Situation with Russian, US diplomatic missions stabilized — TillersonWorld September 20, 7:07
Russia has no doubt that US can do something destructive to North Korea — LavrovRussian Politics & Diplomacy September 20, 6:21
ECHR rules not to revise its judgement on Beslan hostage taking caseWorld September 19, 19:18
Trump vows to 'totally destroy North Korea' if threatenedWorld September 19, 17:50
Russian top brass calls on US to not hamper Damascus’ fight against terrorismMilitary & Defense September 19, 17:49
Zapad-2017 exercise puts Russian army’s "nervous system" to testMilitary & Defense September 19, 17:33
Ukrainian conflict led to spike in hate speech, Russophobia — Council of EuropeWorld September 19, 17:00
Russian regions contribute scores of natural stones for memorial to Gulag victimsSociety & Culture September 19, 16:45
Warsaw police hunting vandals who desecrated Soviet military cemeteryWorld September 19, 16:39
UNITED NATIONS, September 5 (Itar-Tass) - The conflict in Syria has grown to such proportions that efforts aimed at its settlement should be taken not at the UN Security Council, but at the level of world leaders, Australian Permanent Representative to the United Nations Gary Quinlan who is presiding over the Security Council in September believes.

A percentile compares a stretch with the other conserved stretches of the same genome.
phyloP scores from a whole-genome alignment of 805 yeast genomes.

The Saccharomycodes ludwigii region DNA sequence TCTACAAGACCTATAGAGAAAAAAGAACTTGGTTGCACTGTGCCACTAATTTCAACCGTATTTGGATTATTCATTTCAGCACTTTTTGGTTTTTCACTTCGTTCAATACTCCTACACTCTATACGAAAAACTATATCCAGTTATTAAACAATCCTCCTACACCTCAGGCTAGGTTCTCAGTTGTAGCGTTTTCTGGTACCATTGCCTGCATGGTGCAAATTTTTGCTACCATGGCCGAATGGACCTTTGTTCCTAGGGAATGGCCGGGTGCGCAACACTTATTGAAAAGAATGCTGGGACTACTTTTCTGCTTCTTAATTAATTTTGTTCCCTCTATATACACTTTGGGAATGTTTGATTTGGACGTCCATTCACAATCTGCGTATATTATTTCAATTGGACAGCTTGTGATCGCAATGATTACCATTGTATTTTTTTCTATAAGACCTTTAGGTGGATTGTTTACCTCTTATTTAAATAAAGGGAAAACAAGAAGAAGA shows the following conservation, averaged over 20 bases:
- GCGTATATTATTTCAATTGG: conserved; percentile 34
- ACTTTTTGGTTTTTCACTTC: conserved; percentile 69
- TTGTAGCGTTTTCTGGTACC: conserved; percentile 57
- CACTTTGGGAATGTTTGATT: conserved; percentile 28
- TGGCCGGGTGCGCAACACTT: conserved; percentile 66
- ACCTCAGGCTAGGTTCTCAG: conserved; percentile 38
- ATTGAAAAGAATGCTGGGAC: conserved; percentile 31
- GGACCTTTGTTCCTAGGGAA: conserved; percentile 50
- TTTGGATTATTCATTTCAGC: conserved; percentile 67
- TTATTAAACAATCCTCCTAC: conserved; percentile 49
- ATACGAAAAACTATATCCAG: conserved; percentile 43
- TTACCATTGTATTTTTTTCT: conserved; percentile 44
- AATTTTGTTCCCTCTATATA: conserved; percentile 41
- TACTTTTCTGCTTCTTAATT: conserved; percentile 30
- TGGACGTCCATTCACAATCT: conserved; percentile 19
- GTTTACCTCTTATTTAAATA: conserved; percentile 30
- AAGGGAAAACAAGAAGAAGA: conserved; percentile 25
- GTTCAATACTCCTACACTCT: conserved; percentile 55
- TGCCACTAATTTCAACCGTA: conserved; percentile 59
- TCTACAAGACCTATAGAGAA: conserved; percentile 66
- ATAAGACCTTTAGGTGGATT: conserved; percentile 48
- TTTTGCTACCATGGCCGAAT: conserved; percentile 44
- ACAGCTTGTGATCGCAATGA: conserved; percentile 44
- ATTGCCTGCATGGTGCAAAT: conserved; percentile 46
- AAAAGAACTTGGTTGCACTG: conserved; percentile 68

“It’s clear that we have to address this at a higher level - a leaders’ level - at the G20,” he told reporters on Wednesday. According to him, major attention at the forum is to be paid to the preparation for the Geneva-2 peace conference on Syria.
The diplomat said that he understood those people who in this situation may now ask whether or not the Security Council was failing to meet its responsibilities as a result of its stalemate. “So to answer the question: the council is not abrogating its role, at least not yet, but the geopolitics has shifted” to hopes for talks at the G20, said the Security Council president.
As such, he said, the focus has shifted to the G20, particularly with the Secretary-General in attendance, as well as the leadership of the Council’s P-5 membership and other countries. While Syria is not on the G20’s agenda, it was clear the issue would be discussed. “I think most of us have concluded that just for the moment, it would be not be productive or useful to have a Security Council meeting in a formal way because it will go nowhere.”
The G20 summits are in the first place a venue for discussions on economics and global development. However, the participants of the forum in St. Petersburg in recent days have announced their readiness to discuss at it the situation in Syria as well. In an interview with Russia’s TV Channel One and the Associated Press, Russian President Vladimir Putin said that he could propose to “devote some time to the discussion of the Syrian problem.”
UN Secretary-General Ban Ki-moon also said this week he intended to raise the Syrian issue during meetings with the summit participants.